Over the last several years a steady drumbeat of news has been telling the story of why South Carolina teachers are quitting in record numbers. And last month the Post and Courier published a story that generated even more cause for concern. The shortages have “gotten worse” in 2018, as more than 7,300 of the state’s teachers left their posts, a 10 percent increase from the previous year. Drawing on the latest report from the Center for Educator Recruitment, Retention, and Advancement (CERRA) at Winthrop University, we also have learned that one in four new recruits to South Carolina’s classrooms leave after just one year. The Pee Dee region, where most schools serve high proportions of high need students, accounts for one-sixth of the state’s teachers yet tallies one-third of its vacancies.

The reasons for teachers’ departures are becoming more well-known. South Carolina teachers report that low salaries prevent them from making ends meet. And they point to top-down policies that keep them from teaching effectively — including pressures to teach to excessive numbers of standardized tests undermining the creative approaches they seek to use with students. In the Post and Courier article, Saani Perry, a fourth-year teacher in the Fort Mill School District, reported that his teaching job causes “whiplash of a sort.” The time he needs to serve diverse students and create more customized lessons for them are stymied by an array of organizational mandates and redundancies.

Perhaps the good news is that these challenges to recruiting and retaining teachers are not unique to South Carolina. And researchers consistently have uncovered the means to solving the teacher turnover problem. As we pointed out in the Kappan a few years ago, states like North Carolina were well on their way to solving teacher shortages in the 2000s, with a comprehensive set of strategies, until those ideas were abandoned. And now, North Carolina is facing equal if not even more dire challenges than its neighbor to the South to recruit and retain teachers.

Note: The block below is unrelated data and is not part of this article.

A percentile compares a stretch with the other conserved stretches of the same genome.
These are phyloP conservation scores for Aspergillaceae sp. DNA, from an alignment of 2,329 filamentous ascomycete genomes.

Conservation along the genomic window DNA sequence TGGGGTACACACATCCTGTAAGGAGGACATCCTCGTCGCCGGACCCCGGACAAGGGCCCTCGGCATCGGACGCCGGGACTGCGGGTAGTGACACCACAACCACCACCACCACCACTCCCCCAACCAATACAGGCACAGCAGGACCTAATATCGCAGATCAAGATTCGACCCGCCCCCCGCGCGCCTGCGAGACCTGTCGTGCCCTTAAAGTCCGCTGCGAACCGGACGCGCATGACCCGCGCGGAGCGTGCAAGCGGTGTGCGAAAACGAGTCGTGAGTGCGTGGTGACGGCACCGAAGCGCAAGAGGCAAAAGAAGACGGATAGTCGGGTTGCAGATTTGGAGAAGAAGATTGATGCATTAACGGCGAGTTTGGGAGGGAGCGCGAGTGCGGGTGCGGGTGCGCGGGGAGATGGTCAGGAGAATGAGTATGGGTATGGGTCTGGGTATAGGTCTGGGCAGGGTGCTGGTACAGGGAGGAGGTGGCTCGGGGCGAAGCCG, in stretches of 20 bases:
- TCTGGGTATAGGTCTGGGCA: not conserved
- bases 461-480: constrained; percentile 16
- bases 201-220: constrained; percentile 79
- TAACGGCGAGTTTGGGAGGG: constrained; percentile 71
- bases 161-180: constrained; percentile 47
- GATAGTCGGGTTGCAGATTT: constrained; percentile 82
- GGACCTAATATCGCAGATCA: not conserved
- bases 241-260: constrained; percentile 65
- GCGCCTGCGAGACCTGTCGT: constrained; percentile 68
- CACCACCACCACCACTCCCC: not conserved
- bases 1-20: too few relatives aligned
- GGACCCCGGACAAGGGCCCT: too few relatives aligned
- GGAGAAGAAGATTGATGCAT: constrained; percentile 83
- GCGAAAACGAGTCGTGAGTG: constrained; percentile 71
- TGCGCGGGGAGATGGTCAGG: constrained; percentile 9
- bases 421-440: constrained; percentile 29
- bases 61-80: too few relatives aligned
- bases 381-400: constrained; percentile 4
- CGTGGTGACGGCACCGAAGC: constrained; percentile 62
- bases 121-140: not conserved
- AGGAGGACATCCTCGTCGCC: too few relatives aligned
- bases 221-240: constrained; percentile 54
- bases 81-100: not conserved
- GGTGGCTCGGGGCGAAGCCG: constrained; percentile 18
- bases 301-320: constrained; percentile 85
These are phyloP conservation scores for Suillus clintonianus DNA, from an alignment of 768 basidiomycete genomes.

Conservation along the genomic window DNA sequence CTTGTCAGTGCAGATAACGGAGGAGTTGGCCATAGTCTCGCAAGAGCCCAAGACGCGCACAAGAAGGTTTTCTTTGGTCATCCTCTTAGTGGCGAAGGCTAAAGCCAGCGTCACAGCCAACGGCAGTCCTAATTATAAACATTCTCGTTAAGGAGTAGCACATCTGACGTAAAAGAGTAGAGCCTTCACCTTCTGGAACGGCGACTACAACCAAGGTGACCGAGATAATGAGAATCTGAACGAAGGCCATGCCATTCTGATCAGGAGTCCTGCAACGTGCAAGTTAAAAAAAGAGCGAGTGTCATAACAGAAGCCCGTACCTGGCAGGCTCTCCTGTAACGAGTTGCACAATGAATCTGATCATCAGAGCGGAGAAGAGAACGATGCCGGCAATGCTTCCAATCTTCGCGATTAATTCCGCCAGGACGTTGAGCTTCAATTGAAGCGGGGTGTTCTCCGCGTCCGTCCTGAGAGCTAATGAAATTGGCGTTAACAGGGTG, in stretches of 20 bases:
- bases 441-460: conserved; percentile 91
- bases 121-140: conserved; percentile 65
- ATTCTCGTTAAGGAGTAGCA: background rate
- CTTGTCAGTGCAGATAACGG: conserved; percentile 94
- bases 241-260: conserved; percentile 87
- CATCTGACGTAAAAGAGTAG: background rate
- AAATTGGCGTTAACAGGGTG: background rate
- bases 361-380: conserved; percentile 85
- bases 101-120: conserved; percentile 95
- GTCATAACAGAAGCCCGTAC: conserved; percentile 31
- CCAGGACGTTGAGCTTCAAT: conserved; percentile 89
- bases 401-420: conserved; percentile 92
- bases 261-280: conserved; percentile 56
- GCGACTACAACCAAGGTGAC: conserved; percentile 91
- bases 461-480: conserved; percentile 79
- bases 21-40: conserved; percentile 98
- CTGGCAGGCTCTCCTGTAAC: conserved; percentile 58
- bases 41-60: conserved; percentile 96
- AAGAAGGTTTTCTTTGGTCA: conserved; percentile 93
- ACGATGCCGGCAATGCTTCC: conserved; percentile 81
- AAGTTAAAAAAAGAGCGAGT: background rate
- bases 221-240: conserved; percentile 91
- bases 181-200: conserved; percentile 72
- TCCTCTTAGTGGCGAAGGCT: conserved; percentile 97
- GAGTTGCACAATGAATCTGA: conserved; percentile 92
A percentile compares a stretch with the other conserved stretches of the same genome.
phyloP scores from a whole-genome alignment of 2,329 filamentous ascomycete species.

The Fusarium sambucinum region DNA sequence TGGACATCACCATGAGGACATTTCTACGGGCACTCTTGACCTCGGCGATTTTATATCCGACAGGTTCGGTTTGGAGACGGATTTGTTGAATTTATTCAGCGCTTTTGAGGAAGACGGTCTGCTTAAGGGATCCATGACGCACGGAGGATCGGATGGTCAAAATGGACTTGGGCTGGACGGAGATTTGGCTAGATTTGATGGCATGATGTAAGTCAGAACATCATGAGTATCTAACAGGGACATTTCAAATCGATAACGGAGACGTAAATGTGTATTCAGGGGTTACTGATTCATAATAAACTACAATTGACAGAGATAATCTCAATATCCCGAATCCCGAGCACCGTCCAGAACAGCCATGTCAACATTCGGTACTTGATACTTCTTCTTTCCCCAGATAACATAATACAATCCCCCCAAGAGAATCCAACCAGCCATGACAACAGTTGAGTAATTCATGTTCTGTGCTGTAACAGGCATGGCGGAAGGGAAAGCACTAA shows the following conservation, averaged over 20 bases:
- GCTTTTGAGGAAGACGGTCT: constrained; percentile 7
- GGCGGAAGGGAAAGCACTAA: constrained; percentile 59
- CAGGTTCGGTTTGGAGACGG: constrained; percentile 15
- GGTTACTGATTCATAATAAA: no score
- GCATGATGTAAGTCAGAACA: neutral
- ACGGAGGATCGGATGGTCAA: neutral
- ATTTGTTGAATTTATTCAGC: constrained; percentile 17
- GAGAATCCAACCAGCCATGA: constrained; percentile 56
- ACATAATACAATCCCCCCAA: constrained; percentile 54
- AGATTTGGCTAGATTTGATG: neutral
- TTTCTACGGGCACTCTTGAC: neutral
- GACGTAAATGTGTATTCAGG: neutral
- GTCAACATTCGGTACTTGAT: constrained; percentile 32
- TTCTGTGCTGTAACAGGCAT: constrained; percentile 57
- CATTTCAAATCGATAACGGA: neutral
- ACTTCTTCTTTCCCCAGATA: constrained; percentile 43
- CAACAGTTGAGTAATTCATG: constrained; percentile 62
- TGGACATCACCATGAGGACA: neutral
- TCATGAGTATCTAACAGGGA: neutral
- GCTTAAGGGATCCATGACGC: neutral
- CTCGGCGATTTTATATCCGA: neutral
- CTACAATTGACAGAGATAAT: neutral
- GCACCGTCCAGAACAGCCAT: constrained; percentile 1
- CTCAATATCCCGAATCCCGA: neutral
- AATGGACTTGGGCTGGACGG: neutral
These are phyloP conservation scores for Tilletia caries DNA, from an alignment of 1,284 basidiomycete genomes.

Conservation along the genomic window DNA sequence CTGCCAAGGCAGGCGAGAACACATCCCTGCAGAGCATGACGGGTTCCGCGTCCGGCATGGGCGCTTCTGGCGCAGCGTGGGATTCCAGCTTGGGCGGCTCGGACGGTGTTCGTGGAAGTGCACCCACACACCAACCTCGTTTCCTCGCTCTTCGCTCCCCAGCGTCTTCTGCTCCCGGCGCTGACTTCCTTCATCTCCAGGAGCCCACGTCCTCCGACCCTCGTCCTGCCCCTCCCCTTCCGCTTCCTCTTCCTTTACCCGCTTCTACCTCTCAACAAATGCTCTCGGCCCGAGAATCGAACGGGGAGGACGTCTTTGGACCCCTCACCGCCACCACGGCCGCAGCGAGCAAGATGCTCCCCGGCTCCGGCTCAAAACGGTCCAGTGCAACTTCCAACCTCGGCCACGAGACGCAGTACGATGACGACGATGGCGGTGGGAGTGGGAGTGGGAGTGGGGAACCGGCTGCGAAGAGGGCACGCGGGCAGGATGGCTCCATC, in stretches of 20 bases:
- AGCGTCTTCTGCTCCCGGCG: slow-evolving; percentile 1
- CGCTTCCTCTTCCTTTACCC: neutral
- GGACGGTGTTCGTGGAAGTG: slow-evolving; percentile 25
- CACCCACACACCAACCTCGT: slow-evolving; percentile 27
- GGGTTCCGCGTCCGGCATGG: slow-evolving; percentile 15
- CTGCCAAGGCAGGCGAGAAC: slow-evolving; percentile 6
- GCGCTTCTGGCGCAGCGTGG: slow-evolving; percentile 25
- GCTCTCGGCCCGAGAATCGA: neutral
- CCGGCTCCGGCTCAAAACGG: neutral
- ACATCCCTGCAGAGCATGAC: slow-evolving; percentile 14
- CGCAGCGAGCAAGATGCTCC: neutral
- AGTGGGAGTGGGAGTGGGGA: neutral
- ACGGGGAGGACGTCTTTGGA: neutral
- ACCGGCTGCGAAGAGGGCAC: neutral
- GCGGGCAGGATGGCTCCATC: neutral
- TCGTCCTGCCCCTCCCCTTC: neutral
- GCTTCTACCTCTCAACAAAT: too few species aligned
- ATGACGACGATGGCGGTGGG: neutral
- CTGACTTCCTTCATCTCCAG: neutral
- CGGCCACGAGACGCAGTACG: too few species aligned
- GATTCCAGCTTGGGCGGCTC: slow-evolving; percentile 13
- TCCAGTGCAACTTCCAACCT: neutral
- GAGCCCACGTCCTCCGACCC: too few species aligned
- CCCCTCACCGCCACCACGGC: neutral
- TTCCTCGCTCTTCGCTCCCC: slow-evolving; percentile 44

One effort North Carolina has not discarded is collecting integrated data on the teaching profession, including on teacher education and alternative certification recruits, the extensiveness and usefulness of their training, where they end up teaching (and for how long), and if they leave, where they go and why. The North Carolina system is far from perfect; however, for ten years, the Education Policy Initiative at Carolina (EPIC) has worked with the state education agency and the UNC system to create and carry out an agenda of research designed to better understand teacher and school leader quality in the state. EPIC has conducted dozens of very important and methodologically sound studies related to educator effectiveness. And the Center for Teaching Quality (CTQ), a national partner with SC-TEACHER, is now working with EPIC and the Learning Policy Institute (LPI) to better understand the specific role of professional working conditions in retaining teachers. Our efforts are informing the deliberations of North Carolina’s Commission on a Sound Basic Education. (Be on the lookout for more specifics around this work later this spring as publications are released.)

Here is the better news: The University of South Carolina, through its work with districts, other IHEs, CTQ, and EPIC is learning how to build a system to further inform these same issues in our state — to create the data infrastructure, the tools, and analytical capacity to assemble specific evidence on who enters teaching, through what pathway, how effective they become, and what teaching and learning conditions help them improve, stay in the profession, and support long-term school improvement.

This work will be the heart of SC-TEACHER, a new Center of Excellence supported by the SC Commission on Higher Education, in an effort to develop for policymakers and practitioners much better and consistent evidence on teacher education and retention, connecting hard data to good practice and the policies needed for sustainability. It is one thing to develop reliable and valid data on the teaching profession — which has to be Job #1. It is another thing to do Job #2: co-creating with school practitioners the studies that would be most useful to them in recruiting, preparing, and retaining teachers, and how all of them can be more effective in service to our state’s 780,000 public school students. These are the two primary ambitions of SC-TEACHER, which include getting down to the facts and keeping Saani Perry and many others like him in their classrooms.